S15 A Quantification of VOC Emissions from Carpet in a Residence with a High Level of Formaldehyde

Sunday, 22 January 2017
4E (Washington State Convention Center )
Cari L. Gostic, Cornell University, Ithaca, NY; and B. T. Jobson and Y. Huangfu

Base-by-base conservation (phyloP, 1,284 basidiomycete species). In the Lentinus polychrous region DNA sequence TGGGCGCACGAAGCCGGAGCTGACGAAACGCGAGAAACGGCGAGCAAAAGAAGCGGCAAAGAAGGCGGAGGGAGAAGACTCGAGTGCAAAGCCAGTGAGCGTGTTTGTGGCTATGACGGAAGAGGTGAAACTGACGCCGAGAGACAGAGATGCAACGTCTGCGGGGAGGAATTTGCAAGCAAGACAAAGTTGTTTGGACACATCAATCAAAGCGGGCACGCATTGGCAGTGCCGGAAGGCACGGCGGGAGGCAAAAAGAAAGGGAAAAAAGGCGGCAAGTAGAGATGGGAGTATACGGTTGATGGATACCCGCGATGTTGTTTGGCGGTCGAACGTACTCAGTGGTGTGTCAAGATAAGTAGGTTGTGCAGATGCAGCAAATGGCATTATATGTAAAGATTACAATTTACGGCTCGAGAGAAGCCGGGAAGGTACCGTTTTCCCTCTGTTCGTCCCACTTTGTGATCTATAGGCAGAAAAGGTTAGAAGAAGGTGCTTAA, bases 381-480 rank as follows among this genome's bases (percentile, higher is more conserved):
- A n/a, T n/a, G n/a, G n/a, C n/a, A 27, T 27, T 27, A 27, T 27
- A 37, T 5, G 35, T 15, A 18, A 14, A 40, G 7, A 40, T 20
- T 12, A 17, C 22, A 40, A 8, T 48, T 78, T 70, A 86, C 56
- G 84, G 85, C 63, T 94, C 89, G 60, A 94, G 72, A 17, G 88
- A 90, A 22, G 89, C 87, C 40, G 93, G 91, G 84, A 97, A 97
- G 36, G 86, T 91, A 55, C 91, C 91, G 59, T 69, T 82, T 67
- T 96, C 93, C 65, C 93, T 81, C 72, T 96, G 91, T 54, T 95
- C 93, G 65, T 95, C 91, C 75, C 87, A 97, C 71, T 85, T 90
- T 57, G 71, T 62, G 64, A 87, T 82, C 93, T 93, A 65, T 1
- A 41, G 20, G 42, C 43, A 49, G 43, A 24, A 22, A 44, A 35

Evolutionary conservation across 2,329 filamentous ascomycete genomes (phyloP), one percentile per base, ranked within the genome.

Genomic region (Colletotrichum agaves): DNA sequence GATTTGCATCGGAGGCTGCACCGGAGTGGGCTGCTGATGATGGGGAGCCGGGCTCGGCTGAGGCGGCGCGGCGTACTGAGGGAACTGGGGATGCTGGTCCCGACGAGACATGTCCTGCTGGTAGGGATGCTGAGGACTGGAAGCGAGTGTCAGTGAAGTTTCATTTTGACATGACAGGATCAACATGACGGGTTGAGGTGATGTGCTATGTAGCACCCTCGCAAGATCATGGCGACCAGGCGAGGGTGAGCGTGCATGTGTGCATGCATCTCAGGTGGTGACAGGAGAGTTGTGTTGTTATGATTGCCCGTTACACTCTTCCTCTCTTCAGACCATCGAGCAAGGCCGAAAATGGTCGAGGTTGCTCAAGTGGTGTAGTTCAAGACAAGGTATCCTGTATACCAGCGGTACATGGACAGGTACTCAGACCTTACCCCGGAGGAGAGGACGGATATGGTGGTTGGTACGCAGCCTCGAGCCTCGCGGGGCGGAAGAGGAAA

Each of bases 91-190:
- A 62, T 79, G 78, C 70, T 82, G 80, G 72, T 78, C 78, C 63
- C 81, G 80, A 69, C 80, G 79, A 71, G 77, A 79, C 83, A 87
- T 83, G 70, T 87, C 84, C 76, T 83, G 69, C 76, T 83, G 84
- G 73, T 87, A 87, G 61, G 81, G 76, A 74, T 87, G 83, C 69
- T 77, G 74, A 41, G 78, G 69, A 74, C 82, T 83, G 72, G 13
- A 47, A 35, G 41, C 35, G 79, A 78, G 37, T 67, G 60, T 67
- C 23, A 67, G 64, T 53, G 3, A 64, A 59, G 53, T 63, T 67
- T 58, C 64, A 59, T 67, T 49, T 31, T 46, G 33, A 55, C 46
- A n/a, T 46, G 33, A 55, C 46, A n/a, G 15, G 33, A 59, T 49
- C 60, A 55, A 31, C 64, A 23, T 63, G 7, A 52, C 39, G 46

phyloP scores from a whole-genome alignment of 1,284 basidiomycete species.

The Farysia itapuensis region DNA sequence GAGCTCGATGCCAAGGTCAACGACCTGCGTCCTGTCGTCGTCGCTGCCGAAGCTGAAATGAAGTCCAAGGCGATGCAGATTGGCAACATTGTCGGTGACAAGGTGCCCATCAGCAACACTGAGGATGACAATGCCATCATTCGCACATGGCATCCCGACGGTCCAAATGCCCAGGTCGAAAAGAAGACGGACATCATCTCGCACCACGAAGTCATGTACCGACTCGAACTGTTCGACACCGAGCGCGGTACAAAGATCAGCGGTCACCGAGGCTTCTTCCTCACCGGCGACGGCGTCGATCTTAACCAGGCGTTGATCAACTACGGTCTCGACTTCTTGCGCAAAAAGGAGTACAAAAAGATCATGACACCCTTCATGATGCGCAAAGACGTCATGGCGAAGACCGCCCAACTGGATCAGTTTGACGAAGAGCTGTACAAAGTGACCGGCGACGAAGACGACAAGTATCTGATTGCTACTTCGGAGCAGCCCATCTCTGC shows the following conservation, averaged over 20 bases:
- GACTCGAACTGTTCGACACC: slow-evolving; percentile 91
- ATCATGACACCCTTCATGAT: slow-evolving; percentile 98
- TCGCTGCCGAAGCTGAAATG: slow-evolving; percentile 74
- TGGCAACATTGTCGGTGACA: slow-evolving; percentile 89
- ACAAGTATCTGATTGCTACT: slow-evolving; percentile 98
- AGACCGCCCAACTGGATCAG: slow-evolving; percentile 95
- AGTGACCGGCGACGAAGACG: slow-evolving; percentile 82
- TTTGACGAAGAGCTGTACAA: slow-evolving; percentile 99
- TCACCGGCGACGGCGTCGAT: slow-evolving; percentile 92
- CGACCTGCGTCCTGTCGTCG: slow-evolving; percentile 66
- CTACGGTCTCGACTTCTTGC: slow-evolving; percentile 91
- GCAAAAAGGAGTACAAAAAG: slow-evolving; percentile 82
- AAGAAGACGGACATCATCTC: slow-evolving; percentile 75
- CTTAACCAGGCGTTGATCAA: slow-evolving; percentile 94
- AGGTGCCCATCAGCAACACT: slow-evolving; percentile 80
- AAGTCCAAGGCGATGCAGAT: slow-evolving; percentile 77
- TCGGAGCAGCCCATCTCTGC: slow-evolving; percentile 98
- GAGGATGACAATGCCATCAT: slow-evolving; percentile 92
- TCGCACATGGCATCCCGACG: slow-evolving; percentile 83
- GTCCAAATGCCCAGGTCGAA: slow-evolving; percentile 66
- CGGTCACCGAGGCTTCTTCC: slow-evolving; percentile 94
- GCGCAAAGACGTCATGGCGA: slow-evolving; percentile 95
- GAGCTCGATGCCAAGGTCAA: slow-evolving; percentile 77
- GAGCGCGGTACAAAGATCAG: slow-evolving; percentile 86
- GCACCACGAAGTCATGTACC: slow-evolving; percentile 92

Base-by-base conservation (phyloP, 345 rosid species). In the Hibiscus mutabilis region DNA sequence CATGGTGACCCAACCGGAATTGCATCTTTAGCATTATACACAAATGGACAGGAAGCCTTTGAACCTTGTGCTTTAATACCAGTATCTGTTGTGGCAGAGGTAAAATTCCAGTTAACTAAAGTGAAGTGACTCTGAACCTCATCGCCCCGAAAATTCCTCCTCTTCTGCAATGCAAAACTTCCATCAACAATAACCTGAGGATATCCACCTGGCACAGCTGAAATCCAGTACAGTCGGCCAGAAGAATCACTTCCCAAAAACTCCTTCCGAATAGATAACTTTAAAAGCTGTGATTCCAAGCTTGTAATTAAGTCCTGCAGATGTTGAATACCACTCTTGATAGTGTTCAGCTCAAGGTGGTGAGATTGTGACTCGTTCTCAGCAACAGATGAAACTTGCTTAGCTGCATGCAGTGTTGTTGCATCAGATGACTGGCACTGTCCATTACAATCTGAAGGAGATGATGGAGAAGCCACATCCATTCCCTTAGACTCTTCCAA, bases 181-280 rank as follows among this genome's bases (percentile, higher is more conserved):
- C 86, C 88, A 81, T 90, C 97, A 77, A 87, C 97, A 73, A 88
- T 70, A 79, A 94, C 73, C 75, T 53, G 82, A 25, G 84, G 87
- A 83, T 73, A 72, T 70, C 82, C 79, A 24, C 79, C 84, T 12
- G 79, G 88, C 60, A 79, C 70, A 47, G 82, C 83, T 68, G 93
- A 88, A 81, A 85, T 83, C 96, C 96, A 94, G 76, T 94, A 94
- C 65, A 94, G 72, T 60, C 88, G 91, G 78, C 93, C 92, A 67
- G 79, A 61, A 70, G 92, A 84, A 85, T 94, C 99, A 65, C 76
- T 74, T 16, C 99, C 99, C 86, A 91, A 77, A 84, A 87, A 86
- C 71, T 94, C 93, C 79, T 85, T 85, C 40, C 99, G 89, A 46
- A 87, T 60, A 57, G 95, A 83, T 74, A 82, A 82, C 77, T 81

The Indoor Air Quality (IAQ) study at Washington State University strives to better understand the link between indoor air quality, health, and climate change. To combat climate change, building envelopes are tightened to reduce energy losses from heating and cooling. This results in reduced ventilation rates, and consequently, a greater buildup of pollutants from indoor sources. This project seeks to quantify the contribution of VOC emissions from carpet to indoor air pollution in a house (H002) in which high levels of formaldehyde were measured during the IAQ study. This initial analysis shows an average formaldehyde level of 30.1 ppbv. VOC emissions from three carpet samples are measured in an environmental chamber using a PTR-MS and a GC-MS. This experiment is unique because it compares emissions from a 3-year-old carpet (from H002) to emissions from new carpet samples. VOC emissions are also quantified under elevated O3 concentrations, and under the application of UV light.  Under normal chamber conditions, all three carpet samples meet the Carpet and Rug Institute’s “Green Label Plus” standards. O3 addition causes concentrations of some primary emissions to decrease and spurs greater emissions of some secondary pollutants. UV light causes emissions of most VOCs to rise considerably, though temperature increase with the activation of the UV light likely influences this result. A simulation of the indoor concentration of formaldehyde in H002 reveals that carpet emissions alone cause a concentration of 10.3 μg/m3 of formaldehyde in H002, which is an unhealthy level for long-term exposure according to standards cited by California’s OEHHA and the U.S. EPA. However, the expected concentration of formaldehyde due to carpet emissions alone accounts for only 32% of the average measured formaldehyde concentration in H002.
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